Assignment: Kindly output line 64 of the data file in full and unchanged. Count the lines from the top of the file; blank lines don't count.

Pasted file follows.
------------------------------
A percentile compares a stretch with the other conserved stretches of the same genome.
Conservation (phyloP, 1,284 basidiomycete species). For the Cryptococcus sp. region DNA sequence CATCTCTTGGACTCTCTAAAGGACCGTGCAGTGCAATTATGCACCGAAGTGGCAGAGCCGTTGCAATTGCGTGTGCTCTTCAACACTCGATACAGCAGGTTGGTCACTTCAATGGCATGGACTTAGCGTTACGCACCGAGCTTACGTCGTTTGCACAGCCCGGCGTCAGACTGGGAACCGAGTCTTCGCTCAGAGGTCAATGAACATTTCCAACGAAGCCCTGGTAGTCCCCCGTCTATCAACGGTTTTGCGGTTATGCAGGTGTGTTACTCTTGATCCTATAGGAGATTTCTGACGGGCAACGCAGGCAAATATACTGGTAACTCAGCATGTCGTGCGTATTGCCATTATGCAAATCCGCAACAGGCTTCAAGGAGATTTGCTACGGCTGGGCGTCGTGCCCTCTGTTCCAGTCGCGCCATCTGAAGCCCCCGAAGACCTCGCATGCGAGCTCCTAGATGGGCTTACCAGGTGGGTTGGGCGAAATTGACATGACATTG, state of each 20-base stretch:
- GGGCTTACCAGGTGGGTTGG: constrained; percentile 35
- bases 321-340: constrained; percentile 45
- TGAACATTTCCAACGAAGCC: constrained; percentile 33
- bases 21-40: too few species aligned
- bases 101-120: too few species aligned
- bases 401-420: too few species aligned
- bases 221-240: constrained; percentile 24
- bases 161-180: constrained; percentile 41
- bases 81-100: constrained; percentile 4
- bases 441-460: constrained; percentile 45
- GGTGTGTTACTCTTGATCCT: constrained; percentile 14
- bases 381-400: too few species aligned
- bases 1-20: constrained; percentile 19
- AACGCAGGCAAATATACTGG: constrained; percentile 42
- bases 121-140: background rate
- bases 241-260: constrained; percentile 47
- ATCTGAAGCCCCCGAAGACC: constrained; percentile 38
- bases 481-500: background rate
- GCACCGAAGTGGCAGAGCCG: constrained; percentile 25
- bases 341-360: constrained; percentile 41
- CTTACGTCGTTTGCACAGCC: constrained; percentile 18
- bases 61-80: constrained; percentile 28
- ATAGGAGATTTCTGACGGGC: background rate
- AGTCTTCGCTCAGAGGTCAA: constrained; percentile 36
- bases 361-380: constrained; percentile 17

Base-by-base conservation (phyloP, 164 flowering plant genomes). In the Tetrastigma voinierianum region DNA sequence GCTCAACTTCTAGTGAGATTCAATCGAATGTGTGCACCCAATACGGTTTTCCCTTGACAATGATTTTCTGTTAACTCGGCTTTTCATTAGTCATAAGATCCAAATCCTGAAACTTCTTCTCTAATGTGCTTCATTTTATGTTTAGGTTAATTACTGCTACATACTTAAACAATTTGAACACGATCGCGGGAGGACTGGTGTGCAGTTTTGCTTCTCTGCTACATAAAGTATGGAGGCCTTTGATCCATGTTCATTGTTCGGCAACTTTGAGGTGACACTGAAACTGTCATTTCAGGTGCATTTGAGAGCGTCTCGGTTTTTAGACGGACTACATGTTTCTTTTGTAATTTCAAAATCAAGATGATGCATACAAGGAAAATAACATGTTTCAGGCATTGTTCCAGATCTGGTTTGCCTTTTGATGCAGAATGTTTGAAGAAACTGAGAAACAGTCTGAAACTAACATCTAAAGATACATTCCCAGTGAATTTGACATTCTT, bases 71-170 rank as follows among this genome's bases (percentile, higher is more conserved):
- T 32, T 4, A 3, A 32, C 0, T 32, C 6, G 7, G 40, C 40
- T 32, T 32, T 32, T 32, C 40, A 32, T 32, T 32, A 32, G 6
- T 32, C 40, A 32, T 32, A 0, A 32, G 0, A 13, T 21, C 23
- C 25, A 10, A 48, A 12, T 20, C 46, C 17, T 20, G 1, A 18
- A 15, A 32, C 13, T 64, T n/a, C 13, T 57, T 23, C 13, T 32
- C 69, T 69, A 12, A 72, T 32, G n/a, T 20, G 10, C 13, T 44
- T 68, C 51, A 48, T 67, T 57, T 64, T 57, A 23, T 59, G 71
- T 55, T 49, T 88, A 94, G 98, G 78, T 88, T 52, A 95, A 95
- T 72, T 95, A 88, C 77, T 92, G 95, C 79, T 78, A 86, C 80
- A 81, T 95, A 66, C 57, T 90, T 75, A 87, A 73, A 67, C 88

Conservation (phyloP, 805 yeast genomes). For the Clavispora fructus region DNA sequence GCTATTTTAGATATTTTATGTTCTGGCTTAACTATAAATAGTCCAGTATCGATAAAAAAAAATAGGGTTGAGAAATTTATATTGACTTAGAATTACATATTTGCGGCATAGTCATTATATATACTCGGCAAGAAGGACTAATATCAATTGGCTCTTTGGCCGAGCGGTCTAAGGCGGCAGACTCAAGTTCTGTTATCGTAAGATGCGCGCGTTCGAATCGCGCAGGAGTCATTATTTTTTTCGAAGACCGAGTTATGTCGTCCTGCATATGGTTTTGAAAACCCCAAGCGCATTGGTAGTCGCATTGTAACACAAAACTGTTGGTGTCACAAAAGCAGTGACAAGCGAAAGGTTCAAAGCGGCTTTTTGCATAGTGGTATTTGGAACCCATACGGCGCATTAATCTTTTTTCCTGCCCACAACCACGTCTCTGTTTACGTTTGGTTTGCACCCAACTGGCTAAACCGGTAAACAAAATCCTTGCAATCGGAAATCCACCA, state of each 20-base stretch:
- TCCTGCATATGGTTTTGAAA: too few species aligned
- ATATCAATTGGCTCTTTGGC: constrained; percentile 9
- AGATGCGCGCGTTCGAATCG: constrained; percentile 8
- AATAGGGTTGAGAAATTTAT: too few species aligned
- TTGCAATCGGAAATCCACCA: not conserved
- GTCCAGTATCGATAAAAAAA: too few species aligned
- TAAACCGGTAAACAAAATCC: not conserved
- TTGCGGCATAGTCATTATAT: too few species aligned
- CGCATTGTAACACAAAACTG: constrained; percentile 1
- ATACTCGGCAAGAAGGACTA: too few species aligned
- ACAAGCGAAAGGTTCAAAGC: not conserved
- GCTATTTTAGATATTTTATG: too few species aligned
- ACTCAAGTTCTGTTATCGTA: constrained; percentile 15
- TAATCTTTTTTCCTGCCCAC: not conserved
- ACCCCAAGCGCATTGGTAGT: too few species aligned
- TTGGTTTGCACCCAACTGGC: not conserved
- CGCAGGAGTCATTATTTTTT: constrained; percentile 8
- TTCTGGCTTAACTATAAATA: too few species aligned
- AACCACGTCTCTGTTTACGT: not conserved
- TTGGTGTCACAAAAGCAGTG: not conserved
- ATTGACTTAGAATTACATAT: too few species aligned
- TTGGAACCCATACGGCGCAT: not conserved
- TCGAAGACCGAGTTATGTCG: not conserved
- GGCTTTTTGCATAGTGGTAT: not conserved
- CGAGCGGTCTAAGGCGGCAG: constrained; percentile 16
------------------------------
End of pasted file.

- CGAGCGGTCTAAGGCGGCAG: constrained; percentile 16